NORTH RIDGEVILLE — The thought of a new sports stadium for North Ridgeville Schools being ready for the 2014 football season might have been a bit too ambitious.
Following a tour earlier this month of a new stadium opened in 2012 at Mayfield High School east of Cleveland, William Greene, the district’s assistant superintendent of building services, said administrators and others were excited over prospects of being able to fast-track the Rangers’ new stadium for an August opening.
But both Greene and Superintendent James Powell said Monday that while that goal still is a possibility, variables — including bad winter and spring weather as well as the length of time needed to develop a site plan — could delay the project.
The stadium project is part of a sweeping plan to construct a new third- through eighth-grade school as well as a 5,000-seat stadium to the tune of roughly $8 million to replace the current one.
Chief among the items that need to occur is development of a site plan that will determine exactly where the stadium and school are to be built on 100 acres of land owned by the district in the area around North Ridgeville High School in the Bainbridge Road/Pitts Boulevard area.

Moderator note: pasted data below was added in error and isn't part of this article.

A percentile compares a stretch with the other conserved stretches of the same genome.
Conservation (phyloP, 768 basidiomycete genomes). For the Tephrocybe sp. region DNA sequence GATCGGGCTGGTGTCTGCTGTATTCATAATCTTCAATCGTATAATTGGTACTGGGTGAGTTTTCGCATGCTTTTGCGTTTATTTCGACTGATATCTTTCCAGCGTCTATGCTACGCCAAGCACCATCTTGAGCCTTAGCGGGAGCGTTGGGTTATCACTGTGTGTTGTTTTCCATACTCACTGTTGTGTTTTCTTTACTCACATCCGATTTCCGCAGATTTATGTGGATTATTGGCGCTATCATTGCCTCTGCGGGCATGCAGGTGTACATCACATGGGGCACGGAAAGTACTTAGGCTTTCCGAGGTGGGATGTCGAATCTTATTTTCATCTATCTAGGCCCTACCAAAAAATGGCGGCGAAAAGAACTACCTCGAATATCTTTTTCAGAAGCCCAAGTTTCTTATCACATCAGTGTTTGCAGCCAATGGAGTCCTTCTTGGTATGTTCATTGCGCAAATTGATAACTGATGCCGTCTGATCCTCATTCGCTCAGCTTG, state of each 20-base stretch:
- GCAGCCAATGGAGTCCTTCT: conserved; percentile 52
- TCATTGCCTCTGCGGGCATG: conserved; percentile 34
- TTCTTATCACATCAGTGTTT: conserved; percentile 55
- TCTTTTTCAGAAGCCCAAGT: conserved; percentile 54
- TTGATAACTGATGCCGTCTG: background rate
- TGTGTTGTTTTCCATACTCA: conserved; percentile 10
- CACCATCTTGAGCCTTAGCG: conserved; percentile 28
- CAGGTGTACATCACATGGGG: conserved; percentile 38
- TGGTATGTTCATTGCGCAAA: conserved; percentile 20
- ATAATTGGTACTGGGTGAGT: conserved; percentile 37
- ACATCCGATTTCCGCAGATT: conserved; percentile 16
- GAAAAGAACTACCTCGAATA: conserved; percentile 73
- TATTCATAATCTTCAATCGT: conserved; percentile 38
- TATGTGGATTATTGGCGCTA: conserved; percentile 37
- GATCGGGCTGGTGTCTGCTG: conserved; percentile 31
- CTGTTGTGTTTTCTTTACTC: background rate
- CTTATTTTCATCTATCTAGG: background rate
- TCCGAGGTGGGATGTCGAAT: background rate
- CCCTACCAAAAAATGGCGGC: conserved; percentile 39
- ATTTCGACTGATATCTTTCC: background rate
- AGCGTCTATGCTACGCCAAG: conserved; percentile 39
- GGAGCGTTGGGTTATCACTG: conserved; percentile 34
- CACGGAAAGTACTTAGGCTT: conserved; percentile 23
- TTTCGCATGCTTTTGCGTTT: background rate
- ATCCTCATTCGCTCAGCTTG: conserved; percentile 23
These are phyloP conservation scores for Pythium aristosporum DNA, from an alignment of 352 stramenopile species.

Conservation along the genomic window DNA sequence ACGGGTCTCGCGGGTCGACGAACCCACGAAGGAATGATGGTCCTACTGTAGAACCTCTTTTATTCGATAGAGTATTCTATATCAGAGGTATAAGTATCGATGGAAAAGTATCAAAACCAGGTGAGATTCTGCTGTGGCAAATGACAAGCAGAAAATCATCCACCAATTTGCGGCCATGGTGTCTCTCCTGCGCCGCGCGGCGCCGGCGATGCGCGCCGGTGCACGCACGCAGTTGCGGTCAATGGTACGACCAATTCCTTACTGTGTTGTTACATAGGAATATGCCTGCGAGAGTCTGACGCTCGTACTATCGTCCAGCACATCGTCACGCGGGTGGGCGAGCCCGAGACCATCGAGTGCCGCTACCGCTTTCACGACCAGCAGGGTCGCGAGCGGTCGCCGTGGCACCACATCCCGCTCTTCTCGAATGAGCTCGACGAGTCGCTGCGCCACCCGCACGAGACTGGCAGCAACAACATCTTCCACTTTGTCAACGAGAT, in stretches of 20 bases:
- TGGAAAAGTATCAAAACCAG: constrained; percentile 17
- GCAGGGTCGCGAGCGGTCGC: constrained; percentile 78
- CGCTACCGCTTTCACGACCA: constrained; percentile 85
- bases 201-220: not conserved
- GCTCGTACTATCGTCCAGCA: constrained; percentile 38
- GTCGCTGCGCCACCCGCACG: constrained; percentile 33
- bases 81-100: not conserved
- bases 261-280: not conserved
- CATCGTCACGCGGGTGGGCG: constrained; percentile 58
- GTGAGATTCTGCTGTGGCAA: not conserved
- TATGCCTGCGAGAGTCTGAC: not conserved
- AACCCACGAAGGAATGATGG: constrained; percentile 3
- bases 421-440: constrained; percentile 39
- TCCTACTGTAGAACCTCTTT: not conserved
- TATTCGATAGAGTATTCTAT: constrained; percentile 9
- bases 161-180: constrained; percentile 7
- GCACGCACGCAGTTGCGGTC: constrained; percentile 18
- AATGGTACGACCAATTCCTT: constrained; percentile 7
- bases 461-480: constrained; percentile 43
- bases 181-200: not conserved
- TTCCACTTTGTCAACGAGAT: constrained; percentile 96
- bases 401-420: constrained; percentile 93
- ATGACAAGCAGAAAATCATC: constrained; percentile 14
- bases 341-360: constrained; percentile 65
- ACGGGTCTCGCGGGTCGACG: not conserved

Sycz did note the stadium project doesn’t have nearly as many state-required procedures and timelines as the new middle school, which will greatly ease the system’s crowded buildings.
Even if the district can’t complete the stadium by August, it still has the ability to play home games at the current Ranger Stadium facing state Route 83 behind the present middle school.
The Ohio School Facilities Commission — which kicked in $8.9 million for the new school — has posted qualifications on its website for architectural firms to submit proposals for the $58.1 million voters authorized by passage of a bond issue earlier this month.
Architects have until Dec. 10 to respond.
The district is consulting on the new school with the Columbus-area architectural firm Fanning Howey.
The new school will need to address “21st-century learning environments,” Greene said. “Classrooms are not necessarily 30-by-30 feet with 25 desks in a row anymore.”